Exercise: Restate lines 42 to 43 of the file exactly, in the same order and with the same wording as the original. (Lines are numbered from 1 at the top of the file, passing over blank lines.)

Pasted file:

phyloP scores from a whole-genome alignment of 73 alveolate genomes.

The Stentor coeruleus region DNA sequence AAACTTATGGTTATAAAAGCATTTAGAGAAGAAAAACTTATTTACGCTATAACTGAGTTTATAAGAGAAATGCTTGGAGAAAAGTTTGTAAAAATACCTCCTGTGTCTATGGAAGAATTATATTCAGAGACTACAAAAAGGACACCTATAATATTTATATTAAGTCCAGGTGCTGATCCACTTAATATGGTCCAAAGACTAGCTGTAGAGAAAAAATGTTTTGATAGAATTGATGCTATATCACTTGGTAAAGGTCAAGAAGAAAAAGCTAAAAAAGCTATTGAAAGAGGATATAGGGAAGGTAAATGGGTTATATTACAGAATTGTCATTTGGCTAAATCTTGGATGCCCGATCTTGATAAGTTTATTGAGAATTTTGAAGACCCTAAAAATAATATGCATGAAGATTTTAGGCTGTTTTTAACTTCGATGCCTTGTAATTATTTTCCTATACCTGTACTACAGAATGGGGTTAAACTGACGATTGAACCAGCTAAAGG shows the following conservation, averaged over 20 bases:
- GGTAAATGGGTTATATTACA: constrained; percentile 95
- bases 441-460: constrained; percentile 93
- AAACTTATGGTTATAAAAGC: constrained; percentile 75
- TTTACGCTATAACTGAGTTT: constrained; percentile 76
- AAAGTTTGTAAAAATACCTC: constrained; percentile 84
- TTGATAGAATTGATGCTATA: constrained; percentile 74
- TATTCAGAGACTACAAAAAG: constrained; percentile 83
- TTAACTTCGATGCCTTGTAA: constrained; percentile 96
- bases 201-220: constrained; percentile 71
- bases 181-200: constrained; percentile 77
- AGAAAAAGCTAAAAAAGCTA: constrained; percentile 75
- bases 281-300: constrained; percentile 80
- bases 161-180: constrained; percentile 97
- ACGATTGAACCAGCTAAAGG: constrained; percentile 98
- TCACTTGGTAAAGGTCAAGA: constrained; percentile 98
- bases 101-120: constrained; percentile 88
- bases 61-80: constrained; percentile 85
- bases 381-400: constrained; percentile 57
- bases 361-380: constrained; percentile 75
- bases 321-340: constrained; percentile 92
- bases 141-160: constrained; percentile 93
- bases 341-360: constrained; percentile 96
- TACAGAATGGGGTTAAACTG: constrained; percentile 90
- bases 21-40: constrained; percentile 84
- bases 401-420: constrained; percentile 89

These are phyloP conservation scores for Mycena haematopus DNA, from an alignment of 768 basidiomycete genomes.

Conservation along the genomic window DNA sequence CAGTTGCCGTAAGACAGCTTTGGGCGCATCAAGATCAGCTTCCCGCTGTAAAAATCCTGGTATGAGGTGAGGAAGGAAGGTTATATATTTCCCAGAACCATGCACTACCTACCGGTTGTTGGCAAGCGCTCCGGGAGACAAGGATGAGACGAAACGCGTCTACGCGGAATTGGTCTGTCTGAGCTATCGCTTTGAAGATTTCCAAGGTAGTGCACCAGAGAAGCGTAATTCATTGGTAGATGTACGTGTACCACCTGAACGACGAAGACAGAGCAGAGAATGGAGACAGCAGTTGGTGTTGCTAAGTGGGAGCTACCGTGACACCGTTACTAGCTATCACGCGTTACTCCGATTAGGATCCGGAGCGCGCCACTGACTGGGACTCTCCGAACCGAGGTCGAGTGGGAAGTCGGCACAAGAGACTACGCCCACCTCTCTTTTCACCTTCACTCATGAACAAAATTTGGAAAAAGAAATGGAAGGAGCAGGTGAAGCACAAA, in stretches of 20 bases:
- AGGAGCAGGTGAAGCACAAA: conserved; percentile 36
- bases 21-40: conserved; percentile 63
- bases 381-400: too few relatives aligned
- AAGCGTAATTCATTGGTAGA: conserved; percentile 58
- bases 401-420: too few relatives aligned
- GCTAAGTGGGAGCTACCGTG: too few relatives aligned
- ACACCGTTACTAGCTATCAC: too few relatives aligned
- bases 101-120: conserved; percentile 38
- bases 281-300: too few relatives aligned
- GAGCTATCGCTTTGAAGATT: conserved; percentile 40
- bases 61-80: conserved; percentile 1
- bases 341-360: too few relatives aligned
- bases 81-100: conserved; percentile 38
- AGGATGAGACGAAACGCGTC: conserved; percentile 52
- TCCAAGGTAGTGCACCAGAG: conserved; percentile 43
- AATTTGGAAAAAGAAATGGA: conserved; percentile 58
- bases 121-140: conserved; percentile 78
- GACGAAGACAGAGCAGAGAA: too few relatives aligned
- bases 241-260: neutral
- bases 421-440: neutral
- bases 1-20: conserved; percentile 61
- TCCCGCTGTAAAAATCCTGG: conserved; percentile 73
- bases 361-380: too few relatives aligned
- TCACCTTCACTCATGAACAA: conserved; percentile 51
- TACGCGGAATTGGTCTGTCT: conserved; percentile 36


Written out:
- bases 81-100: conserved; percentile 38
- AGGATGAGACGAAACGCGTC: conserved; percentile 52